“You’ve been down here in the Caverns in Arras for a month and a half. Mostly because of the damage the mustard gas did to your lungs, although the shattered right arm was also part of the reason. What makes you a lucky man is that down here we’re able to prevent the influenza from completing the job that the Germans started on you. You missed the worst of it. So we’ll get you thinking about moving around a little. Then, we’ll tell you to start moving around more. You’ll start to hate the head nurse, but he’s used to that, it tells him you’re getting better. Then, in about 3 weeks, we put you on a truck that will take you to a boat that will return you to your country. Then the real hard part begins.”

“No, that won’t be a problem for me. I have a wife who’s waiting for me.”

The doctor got up and, after tapping me lightly on the knee with the chart, walked to the end of the bed and hung it on a hook at the foot of the bed.

“One thing, doc. The blonde nurse, when does she come on duty? I want to say thanks for her help.”

“Don’t make me put a note in your chart, son. All the female nurses shipped out 2 months ago, their skills were more needed on the frontline hospitals, Frankly this place is a storage facility. Haven’t seen a woman in 6 weeks.”

He seemed to be watching my face more carefully than he should, given that I asked such a simple question.

“Oh. never mind. Must be mistaken.”

He nodded, more to himself, and walked away.

Chapter 24



“I don’t understand why you have to do this, Sterling; maybe your college buddy Cyril Sauvage has something to prove, with his parents coming over from France and all, but you have a family… well, you have me,” Almira’s hand drifted over her mid-section as she stood washing the same dinner plate over and over, through the window at the sink, she watched the darkening of night steal the life from the day.

“It’s not just him, Almira, the whole world is at risk and if Germany defeats France then England is next and then where would our family be,” Sterling Gulch sat at the kitchen table, back towards his wife, staring into the adjacent living room, its wide picture window that looked out over Narragansett Bay was slowly turning into a mirror, as night surrounded the house and the only illumination came from the kitchen as he and his wife fought the not-yet-felt ravages of war.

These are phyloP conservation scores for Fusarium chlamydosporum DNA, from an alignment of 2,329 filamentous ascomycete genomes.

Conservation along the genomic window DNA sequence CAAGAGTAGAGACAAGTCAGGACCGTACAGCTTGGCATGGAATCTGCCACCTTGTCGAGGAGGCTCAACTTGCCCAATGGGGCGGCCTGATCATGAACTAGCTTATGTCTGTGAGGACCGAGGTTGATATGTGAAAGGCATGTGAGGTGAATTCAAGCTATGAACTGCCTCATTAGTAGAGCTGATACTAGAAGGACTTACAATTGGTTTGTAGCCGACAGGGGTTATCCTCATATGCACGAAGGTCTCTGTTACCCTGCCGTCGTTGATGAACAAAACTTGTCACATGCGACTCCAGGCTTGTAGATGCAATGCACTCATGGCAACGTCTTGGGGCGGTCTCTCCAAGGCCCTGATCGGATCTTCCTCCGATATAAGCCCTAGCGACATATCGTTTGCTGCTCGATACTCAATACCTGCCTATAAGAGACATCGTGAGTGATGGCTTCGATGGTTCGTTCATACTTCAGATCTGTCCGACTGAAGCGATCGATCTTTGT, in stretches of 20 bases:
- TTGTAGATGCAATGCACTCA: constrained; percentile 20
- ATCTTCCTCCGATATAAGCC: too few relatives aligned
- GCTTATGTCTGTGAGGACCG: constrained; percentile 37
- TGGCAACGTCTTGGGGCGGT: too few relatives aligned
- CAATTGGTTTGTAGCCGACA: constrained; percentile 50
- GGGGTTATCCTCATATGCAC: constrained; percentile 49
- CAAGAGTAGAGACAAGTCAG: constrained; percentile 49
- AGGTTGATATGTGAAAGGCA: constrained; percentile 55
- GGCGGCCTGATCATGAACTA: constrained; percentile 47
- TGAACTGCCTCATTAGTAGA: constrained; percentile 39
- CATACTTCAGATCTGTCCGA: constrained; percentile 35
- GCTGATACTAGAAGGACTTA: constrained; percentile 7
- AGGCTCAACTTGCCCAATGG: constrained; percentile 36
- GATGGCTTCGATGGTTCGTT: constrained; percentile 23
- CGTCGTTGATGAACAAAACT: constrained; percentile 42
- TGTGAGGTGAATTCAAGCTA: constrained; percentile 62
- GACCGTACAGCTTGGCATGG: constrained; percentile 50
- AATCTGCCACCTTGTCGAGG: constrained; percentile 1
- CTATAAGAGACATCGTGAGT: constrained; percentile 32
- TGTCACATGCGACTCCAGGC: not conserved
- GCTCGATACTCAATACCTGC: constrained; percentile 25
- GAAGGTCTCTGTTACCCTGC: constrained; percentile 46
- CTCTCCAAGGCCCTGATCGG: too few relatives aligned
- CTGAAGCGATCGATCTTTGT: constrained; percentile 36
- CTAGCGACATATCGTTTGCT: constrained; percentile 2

“You’re so close to having your degree, I’ll be teaching in a year, isn’t that enough?”

“It’s more than enough, it’s everything I could hope for but, I need to do this…” he fell silent as the words that connected him to his wife were stalked and eaten by the wolf of aggression and politics, friendship and fear of not-measuring-up, claiming it’s ransom.

Almira Gulch looked at the window before her, the light of the kitchen created fairytale-like reflections of herself and her husband sitting at the table in the center of the room when a subtle motion drew her eye to the living room picture window in which two people showed, seemingly withdrawing from one and other, farther and farther apart, beyond any true dimensions of the physical space.

A shudder ran through the young woman, a distant calling from somewhere within her fought to be turned into sound, “…Private Gulch, the very first thing you do is determine the range of the enemies weapons and try and stay outside of it, until, that is, your commanding officer tells you to crawl over the barbwire into the next trench, do I make myself clear?”

The summer weather lingered well into September in 1918. Yellow and gold fought with green for possession of the foliage. This seemingly minor shift in hue was a subtle, yet treacherous advance into Winter. The June-warm schoolyard tempted one to believe that this year, Summer would never end. Despite this gentleness of climate, there was something wrong with the sky. The blue that spread from late morning into cloud-ragged afternoon, was, somehow, too blue. It was as if Mother Nature had something to hide, something perhaps more extreme in the way of weather. Jackets and sweaters lay piled by the schoolhouse steps, as forgotten as the lessons of the morning and the Summer only recently left behind.

Ethan McDonough stood alone at the chain link fence that defined the schoolyard of Our Lady of Intercession. A prisoner of that permanent war of childhood, he faced away from the school and the returning clumps of noisy boys and scandalized girls, looking beyond the fence. The recent squall of a recess fight had blown over, the combatants drifted apart, the winner being the one at the center of the larger crowd of classmates. Such fights were common enough, especially among boys at this age, which is not to say that the outcome wasn’t something terribly important to one and barely remembered by the other.